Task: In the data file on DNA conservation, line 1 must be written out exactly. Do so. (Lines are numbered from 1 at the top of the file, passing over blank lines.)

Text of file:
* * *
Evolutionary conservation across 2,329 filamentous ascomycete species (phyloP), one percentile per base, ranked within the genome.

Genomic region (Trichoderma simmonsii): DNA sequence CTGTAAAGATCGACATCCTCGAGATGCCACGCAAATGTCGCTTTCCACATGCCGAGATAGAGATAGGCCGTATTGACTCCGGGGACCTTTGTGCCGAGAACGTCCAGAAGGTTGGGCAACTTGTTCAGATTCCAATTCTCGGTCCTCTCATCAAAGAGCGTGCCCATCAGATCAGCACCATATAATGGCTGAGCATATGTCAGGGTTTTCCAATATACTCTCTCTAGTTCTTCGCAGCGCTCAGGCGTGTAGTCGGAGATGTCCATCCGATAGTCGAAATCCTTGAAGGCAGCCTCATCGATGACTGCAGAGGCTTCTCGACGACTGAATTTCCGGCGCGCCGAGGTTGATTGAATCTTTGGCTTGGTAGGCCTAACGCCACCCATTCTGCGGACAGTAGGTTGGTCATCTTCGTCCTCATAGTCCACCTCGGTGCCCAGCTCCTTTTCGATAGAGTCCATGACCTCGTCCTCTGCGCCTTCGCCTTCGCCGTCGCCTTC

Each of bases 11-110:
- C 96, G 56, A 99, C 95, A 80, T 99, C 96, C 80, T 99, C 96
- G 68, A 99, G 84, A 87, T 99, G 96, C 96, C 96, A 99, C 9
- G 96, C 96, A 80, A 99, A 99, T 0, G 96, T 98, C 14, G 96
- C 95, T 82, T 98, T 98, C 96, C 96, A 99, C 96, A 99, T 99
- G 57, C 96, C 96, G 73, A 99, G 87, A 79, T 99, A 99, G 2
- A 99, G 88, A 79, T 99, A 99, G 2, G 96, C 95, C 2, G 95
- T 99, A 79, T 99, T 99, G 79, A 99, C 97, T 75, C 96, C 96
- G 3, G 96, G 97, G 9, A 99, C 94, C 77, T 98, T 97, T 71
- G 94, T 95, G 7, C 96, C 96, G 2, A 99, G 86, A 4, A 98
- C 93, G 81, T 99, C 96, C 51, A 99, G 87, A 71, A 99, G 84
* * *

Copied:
Evolutionary conservation across 2,329 filamentous ascomycete species (phyloP), one percentile per base, ranked within the genome.